LIMERICK’S youngest multi-millionaire brothers came back home from Silicon Valley this week to launch their online payment services business, Stripe, in Ireland.
Valued at $0.5 billion by technology analysts in the US, Stripe is backed by Peter Thiel, the first investor in Facebook and a founder of Paypal.
However, the former Castletroy College students, who shot to prominence in their teenage years, said this week that they have no plans to sell the company, which currently employs over 60 people, and want to focus on expanding their international operations.
After leaving places in prestigious American colleges - at MIT and Harvard - on work on their start-up firms, they went on to sell their first company, Auctomatic, to Canadian firm Live Current Media in 2008 for $5m.
“We were lucky enough where we had the experience of selling a technology company pretty early in our careers and we saw what that is, and I guess straight afterwards you want to get back to solving meaningful problems with people you admire and enjoy working with. That’s what we get to do with Stripe,” said Patrick Collison.
The 24-year-old said it is impossible at this time to put a true value on their company - which allows businesses to easily accept cash online - as it is still in its infancy.
“Internet company valuations tend to rise as well as fall, so this very much remains a hypothetical number,” he said of the company’s reputed $500m worth. Earlier estimates put the company at a $1bn valuation.
“We’ve been very lucky, in that we’re coming up to the second anniversary of our public launch and there has been a huge adoption of Stripe at a much faster rate than we expected. It’s not because we have any kind of slick marketing or clever way of selling it to people,” he said.
The company is based in San Francisco but Ireland is the first euro zone country in which it has officially launched the service.
It is already available to businesses in US, Canada, UK and Ireland, while it is in beta testing in a number of other countries, including Australia.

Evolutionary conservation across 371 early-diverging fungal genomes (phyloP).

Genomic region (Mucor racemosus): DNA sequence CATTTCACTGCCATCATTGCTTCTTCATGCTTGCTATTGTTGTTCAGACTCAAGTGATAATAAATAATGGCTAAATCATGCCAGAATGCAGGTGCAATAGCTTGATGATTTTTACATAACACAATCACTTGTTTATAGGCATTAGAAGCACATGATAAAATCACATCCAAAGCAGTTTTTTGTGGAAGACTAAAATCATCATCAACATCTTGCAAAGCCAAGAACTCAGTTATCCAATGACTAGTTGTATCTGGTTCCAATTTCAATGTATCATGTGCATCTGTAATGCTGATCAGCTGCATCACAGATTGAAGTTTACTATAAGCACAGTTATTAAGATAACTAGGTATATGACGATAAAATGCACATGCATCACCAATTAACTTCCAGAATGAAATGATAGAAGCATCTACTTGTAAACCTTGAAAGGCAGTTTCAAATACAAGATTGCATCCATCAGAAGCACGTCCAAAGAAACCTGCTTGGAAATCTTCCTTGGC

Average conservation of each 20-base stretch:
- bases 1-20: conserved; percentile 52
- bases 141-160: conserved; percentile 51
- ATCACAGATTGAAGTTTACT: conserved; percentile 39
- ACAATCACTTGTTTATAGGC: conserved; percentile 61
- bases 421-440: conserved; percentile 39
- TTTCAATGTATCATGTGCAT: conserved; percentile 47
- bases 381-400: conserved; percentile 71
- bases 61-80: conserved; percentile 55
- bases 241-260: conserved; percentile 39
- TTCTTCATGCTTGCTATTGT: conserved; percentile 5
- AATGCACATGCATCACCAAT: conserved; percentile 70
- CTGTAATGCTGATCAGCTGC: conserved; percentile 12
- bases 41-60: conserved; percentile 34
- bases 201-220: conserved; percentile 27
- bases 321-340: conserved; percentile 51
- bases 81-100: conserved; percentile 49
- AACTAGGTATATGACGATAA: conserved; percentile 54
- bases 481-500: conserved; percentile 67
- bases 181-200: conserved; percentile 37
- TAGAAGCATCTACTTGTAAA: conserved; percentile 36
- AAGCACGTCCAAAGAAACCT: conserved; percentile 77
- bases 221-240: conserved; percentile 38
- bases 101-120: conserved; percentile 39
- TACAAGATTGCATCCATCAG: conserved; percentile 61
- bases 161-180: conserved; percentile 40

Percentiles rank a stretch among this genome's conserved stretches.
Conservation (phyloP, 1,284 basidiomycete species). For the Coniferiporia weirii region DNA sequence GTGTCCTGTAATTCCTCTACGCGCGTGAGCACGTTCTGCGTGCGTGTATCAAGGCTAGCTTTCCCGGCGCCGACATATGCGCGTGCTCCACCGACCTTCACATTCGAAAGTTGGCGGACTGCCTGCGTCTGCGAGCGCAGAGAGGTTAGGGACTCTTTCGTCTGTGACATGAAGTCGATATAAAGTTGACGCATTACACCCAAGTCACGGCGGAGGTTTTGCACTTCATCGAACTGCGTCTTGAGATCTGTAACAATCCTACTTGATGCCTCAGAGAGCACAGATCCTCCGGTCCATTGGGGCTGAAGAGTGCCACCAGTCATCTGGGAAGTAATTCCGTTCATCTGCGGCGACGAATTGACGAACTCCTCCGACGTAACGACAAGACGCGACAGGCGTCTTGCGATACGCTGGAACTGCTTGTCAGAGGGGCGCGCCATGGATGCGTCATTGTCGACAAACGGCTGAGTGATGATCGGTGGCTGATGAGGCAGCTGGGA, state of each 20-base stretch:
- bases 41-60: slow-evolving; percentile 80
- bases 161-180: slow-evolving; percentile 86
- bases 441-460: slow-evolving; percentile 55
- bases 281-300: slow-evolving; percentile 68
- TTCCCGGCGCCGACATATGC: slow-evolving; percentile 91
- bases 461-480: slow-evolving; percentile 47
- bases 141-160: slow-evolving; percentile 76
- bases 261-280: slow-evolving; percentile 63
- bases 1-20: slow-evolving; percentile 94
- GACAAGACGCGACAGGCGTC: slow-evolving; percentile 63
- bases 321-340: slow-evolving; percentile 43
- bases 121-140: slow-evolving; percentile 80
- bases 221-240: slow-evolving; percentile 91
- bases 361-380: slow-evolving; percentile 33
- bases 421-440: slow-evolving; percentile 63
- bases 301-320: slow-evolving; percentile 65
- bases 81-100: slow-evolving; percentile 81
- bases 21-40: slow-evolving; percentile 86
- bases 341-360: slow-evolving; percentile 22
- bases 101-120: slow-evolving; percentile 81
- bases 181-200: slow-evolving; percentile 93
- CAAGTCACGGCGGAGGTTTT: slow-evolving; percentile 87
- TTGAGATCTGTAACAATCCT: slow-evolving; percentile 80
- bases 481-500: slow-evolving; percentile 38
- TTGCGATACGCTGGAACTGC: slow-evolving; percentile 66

While PayPal offer a similar service, he said “it never really advanced since the last internet bubble”.
The long term goal is to make Stripe available in every country in the world, many of which have no good options for merchant online transactions, other than banks.
“Before Stripe you’d have to go to a bank and convince them to give you what is known as a merchant account, going through all this complexity and bureaucracy, dealing with banks for months on end. Stripe eliminates all of that and you can start accepting payments from someone anywhere in the world pretty much instantly,” he explained.
He said when they started the company he and his brother John, 22, worked “all day, every day”, which he feels is not sustainable in the long term.
He said they are not motivated by money “but love working with people building new things and exploring new ideas”.
“Only about 2% of consumer spending in the world happens on the internet today and I think that could be a much larger number,” said Patrick, who won the BT Young Scientist competition in 2005, aged 16.
On the day of its Irish launch, John Collison said they got the idea for Stripe while working in a 100 sq ft office in the Technological Park in Limerick on their first web venture.
“The next ten years of Irish tech businesses will be really exciting to behold.
“The web economy lets anyone in Ireland, or anywhere, sell to a global audience. This shift can’t be overstated,” he tweeted.